Purpose: Few studies have attempted to link patients' beliefs about racism in the health care system with how they use and experience health care.
Methods: Using telephone survey data from a national sample of 1,479 whites, 1,189 African Americans, and 983 Latinos, we explored patients' beliefs about racism, their preferences for the race and ethnicity of their physician, and their satisfaction with that physician. A scale was developed to reflect patients' beliefs about racism. Race-stratified analyses assessed associations between patients' beliefs, racial preferences for physicians, choice of physician, and satisfaction with care.
Results: Among African Americans, stronger beliefs about racial discrimination in health care were associated with preferring an African American physician (P <.001). Whereas only 22% of African Americans preferred an African American physician, those who preferred a African American physician and had an African American physician were more likely to rate their physician as excellent than did African Americans who preferred a African American physician but had a non-African American physician (57% vs 20%, P <.001). Latinos with stronger beliefs about discrimination in health care were more likely to prefer a Latino physician (P <.001). One third of Latinos preferred a Latino physician. Though not statistically significant, those who preferred and had a Latino physician rated their physician higher than Latinos who preferred a Latino physician but had a non-Latino physician (40% vs 29%).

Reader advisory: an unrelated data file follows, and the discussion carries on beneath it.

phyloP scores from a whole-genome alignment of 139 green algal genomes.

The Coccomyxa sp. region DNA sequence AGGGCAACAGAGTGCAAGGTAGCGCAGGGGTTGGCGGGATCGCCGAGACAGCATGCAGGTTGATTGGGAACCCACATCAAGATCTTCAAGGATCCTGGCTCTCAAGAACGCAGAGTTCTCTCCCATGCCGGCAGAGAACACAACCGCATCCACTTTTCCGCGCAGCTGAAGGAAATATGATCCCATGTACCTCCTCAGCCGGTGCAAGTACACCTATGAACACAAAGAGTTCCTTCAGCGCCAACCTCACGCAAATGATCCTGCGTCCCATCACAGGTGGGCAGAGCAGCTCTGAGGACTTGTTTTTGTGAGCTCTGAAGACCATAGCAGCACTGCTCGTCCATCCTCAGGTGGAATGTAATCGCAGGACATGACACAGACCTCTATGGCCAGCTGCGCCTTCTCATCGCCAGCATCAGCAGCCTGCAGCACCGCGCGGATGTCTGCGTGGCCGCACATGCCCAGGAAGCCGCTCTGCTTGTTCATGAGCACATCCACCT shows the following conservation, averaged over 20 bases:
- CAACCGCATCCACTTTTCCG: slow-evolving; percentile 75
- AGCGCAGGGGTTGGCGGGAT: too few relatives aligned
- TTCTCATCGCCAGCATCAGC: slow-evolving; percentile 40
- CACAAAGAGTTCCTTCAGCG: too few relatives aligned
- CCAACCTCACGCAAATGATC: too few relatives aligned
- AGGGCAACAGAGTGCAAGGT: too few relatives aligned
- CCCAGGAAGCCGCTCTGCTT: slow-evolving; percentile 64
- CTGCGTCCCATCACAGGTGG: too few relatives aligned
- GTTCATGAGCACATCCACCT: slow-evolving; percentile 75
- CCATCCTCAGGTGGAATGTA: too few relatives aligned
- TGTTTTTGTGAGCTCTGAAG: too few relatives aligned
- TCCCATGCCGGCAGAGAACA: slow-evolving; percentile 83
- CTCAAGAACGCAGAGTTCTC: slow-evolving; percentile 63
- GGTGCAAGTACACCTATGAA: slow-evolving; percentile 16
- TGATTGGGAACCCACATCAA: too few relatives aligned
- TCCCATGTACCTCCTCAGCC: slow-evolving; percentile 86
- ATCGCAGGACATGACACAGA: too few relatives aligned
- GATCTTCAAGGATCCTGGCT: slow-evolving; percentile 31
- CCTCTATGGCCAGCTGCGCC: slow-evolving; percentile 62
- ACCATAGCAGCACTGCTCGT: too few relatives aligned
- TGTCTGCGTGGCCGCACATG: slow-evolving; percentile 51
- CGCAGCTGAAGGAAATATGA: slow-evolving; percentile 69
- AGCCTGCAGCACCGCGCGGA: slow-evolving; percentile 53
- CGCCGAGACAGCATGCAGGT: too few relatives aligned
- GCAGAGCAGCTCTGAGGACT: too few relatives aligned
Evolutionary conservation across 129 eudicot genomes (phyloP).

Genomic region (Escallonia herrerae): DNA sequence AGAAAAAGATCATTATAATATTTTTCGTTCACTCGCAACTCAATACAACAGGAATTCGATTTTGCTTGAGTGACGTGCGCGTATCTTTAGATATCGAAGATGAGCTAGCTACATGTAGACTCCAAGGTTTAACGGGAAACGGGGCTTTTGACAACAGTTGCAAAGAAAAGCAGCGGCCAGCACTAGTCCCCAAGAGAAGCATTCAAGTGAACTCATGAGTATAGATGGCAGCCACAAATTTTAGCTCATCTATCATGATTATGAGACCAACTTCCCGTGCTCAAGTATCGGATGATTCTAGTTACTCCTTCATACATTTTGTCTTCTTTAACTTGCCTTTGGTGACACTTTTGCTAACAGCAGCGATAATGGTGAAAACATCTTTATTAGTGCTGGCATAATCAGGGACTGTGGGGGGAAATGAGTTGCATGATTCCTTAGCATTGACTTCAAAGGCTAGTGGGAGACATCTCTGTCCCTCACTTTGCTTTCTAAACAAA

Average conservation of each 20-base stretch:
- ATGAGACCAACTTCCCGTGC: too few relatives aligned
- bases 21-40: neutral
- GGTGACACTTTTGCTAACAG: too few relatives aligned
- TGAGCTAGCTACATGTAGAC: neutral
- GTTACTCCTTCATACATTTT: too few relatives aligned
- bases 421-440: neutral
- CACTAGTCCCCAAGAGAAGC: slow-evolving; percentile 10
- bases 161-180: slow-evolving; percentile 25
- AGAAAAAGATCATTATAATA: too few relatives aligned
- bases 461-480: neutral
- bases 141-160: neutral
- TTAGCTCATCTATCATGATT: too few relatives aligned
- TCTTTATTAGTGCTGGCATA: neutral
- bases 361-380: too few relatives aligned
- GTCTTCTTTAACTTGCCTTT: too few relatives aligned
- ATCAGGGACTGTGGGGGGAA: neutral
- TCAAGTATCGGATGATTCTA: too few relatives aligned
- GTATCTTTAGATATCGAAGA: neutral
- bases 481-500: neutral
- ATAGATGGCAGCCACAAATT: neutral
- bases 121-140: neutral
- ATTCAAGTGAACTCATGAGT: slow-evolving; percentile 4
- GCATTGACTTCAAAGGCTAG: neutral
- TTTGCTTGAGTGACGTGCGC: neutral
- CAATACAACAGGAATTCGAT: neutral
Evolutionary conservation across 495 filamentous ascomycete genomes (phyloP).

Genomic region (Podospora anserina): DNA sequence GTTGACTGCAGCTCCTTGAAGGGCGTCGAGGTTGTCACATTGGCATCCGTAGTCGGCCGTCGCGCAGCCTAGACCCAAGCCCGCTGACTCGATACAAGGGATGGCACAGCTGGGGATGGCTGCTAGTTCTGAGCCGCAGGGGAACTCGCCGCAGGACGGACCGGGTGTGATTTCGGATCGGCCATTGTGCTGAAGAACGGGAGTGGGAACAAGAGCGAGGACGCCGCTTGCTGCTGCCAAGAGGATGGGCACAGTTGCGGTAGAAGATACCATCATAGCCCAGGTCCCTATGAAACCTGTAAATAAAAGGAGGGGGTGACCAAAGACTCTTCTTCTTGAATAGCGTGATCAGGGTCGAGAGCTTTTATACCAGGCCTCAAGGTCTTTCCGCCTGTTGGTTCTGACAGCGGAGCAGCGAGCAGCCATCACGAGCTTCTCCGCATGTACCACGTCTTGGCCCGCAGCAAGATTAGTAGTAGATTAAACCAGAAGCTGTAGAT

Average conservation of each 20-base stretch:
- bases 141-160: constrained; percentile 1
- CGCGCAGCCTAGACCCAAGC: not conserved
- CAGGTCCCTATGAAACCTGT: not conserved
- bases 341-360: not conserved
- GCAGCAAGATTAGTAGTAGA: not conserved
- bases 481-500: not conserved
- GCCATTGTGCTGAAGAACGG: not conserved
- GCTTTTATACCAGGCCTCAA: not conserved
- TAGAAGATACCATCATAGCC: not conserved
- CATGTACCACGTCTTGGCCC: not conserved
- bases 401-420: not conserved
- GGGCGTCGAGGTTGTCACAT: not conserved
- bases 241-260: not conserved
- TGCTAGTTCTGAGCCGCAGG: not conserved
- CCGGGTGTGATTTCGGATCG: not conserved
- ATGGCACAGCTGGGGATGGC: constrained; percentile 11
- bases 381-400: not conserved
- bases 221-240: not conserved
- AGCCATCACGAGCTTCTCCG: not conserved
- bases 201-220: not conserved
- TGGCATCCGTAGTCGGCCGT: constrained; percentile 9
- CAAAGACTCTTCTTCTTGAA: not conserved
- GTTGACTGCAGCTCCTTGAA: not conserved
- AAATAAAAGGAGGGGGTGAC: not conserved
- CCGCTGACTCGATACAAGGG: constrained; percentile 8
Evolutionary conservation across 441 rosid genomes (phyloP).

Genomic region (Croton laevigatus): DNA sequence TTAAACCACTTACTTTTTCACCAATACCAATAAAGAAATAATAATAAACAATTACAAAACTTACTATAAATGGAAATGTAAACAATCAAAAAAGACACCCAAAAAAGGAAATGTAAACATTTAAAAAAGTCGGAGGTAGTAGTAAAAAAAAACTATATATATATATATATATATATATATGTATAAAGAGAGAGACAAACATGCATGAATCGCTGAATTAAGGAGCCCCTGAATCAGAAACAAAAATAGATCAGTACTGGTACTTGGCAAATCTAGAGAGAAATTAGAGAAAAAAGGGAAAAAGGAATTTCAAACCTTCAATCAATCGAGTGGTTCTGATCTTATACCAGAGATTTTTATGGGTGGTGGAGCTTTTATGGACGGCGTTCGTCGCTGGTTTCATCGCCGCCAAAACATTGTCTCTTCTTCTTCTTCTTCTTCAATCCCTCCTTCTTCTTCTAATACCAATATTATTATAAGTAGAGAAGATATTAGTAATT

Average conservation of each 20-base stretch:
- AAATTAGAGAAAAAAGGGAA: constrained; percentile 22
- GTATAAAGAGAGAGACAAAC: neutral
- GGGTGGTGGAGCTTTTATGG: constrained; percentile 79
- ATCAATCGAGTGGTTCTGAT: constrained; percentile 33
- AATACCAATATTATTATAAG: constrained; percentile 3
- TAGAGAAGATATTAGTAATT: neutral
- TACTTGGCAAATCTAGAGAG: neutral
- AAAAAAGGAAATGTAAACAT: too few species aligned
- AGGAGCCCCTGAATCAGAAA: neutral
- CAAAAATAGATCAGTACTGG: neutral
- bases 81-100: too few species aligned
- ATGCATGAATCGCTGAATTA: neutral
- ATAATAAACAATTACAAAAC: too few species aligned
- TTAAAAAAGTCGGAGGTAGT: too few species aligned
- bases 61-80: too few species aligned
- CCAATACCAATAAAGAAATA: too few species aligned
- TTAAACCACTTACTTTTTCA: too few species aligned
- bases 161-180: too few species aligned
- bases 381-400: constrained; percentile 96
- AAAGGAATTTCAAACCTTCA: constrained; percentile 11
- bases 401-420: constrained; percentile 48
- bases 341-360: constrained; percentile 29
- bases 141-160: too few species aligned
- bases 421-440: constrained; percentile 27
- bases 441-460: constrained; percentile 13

Conclusions: Many African Americans and Latinos perceive racism in the health care system, and those who do are more likely to prefer a physician of their own race or ethnicity. African Americans who have preferences are more often satisfied with their care when their own physicians match their preferences.